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Multiplicity of positive solutions of superlinear semipositone singular Neumann problems
Boundary Value Problems volume 2014, Article number: 217 (2014)
Abstract
Introduction
Neumann boundary value problems have been studied by many authors. We are mainly interested in the semipositone case. This paper deals with the existence and multiplicity of positive solutions of a superlinear semipositone singular Neumann boundary value problem.
Preliminaries
The proof of our main results relies on a nonlinear alternative of LeraySchauder type, the method of upper and lower solutions and on a wellknown fixed point theorem in cones.
Main results
We obtained the existence of at least two different positive solutions.
1 Introduction
We will be concerned with the existence and multiplicity of positive solutions of the superlinear singular Neumann boundary value problem in the semipositone case
Here the type of perturbations g(x,u) may be singular near u=0 and g(x,u) is superlinear near u=+\mathrm{\infty}. From the physical point of view, g(x,u) has an attractive singularity near u=0 if
and the superlinearity of g(x,u) means that
By the semipositone case of (1.1), we mean that g(x,u) may change sign and satisfies F(x,u)=g(x,u)+M\ge 0 where M>0 is a constant.
It is well known that the existence of positive solutions of boundary value problems has been studied by many authors in [1]–[6] and references therein. They mainly considered the case of p(x)\equiv 1 and q(x)\equiv 0. In [7], the authors studied positive solutions of Neumann boundary problems of second order impulsive differential equations in the positone case, based on a nonlinear alternative principle of LeraySchauder type and a wellknown fixed point theorem in cones. This paper attempts to study the existence and multiplicity of positive solutions of second order superlinear singular Neumann boundary value problems in the semipositone case. The techniques we employ here involve a nonlinear result of LeraySchauder, the wellknown fixed point theorem in cones and the method of upper and lower solutions. We prove that problem (1.1) has at least two different positive solutions. Moreover, we do not take the restrictions p(x)\equiv 1 or q(x)\equiv 0.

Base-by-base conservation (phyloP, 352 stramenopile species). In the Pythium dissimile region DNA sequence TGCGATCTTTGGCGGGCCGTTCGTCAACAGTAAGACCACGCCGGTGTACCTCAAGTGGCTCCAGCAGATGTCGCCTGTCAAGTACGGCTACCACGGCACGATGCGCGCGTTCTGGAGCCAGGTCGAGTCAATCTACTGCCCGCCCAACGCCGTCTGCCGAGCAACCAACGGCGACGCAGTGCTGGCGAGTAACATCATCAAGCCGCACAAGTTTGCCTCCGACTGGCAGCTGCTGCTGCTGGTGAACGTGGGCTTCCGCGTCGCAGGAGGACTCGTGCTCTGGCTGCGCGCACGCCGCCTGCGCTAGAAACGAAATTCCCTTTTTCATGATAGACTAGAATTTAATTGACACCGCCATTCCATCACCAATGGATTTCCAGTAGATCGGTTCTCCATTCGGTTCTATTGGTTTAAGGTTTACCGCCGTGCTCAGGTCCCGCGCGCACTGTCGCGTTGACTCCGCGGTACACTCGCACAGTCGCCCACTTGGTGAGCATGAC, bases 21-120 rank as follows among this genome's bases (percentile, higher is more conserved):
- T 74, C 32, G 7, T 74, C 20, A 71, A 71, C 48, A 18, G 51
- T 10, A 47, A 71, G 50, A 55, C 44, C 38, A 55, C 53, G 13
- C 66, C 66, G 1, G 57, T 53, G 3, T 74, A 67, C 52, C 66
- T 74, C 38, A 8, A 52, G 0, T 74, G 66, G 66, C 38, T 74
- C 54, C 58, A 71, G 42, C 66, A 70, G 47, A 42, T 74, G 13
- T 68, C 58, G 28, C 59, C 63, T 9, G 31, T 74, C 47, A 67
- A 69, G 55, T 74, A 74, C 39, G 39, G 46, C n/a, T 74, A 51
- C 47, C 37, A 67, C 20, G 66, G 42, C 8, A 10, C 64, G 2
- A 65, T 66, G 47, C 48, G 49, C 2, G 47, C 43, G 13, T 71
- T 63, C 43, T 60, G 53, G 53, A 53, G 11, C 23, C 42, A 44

Throughout this paper, we assume that the perturbed part g(x,u) satisfies the following hypotheses:
(H_{1}): g(x,u)\in C(I\times {R}^{+},{R}^{+}), p(x)\in {C}^{1}(I), q(x)\in C(I), p(x)>0, q(x)>0.
(H_{2}): There exists a constant M>0 such that F(x,u)=g(x,u)+M\ge 0 for all x\in I and u\in (0,\mathrm{\infty}).
In Section 2, we perform a study of the sign of the Green’s function of the corresponding linear problems
In detail, we construct the Green’s function G(x,y) and give a sufficient condition to ensure G(x,y) is positive. This fact is crucial for our arguments. We denote
We also use \omega (x) to denote the unique solution of (1.2) with h(x)=1, \omega (x)={\int}_{0}^{1}G(x,y)\phantom{\rule{0.2em}{0ex}}dy. In Section 3, we state and prove the main results of this paper.
2 Preliminaries
For the reader’s convenience we introduce some results of Green’s functions. Let Q=I\times I, {Q}_{1}=\{(x,y)\in Q0\le x\le y\le 1\}, {Q}_{2}=\{(x,y)\in Q0\le y\le x\le 1\}.
Considering the homogeneous boundary value problem
and let G(x,y) be the Green’s function of problem (2.1). Then G(x,y) can be written as
where m and n are linearly independent, and m, n and ω satisfy the following lemma.
Lemma 2.1
[7]
Suppose that (H_{1}) holds and problem (2.1) has only zero solution, then there exist two functionsm(x)andn(x)satisfying:

(i)
m(x)\in {C}^{2}(I,R) is increasing and m(x)>0, x\in I;

(ii)
n(x)\in {C}^{2}(I,R) is decreasing and n(x)>0, x\in I;

(iii)
Lm\equiv {(p(x){m}^{\prime})}^{\prime}+q(x)m=0, m(0)=1, {m}^{\prime}(0)=0;

(iv)
Ln\equiv {(p(x){n}^{\prime})}^{\prime}+q(x)n=0, n(1)=1, {n}^{\prime}(1)=0;

(v)
\omega \equiv p(x)({m}^{\prime}(x)n(x)m(x){n}^{\prime}(x)) is a positive constant.
Lemma 2.2
[7]
The Green’s functionG(x,y)defined by (2.2) has the following properties:

(i)
G(x,y) is continuous in Q;

(ii)
G(x,y) is symmetrical on Q;

(iii)
G(x,y) has continuous partial derivatives on {Q}_{1}, {Q}_{2};

(iv)
For each fixed y\in I, G(x,y) satisfies LG(x,y)=0 for x\ne y, x\in I. Moreover, {G}_{x}^{\prime}(0,y)={G}_{x}^{\prime}(1,y)=0 for y\in (0,1).

(v)
For x=y, {G}_{x}^{\prime} has discontinuity point of the first kind, and
{G}_{x}^{\prime}(y+0,y){G}_{x}^{\prime}(y0,y)=\frac{1}{p(y)},\phantom{\rule{1em}{0ex}}y\in (0,1).
Lemma 2.3
[8]
Suppose that conditions in Lemma 2.1hold andh:I\to Ris continuous. Then the problem
has a unique solution, which can be written as
Next we state the theorem of fixed points in cones, which will be used in Section 3.
Theorem 2.1
[9]
Let X be a Banach space and K (⊂X) be a cone. Assume that{\mathrm{\Omega}}_{1}, {\mathrm{\Omega}}_{2}are open subsets of X with0\in {\mathrm{\Omega}}_{1}, {\overline{\mathrm{\Omega}}}_{1}\subset {\mathrm{\Omega}}_{2}, and let
be a continuous and compact operator such that either

(i)
\parallel Tu\parallel \ge \parallel u\parallel, u\in K\cap \partial {\mathrm{\Omega}}_{1} and \parallel Tu\parallel \le \parallel u\parallel, u\in K\cap \partial {\mathrm{\Omega}}_{2}; or

(ii)
\parallel Tu\parallel \le \parallel u\parallel, u\in K\cap \partial {\mathrm{\Omega}}_{1} and \parallel Tu\parallel \ge \parallel u\parallel, u\in K\cap \partial {\mathrm{\Omega}}_{2}.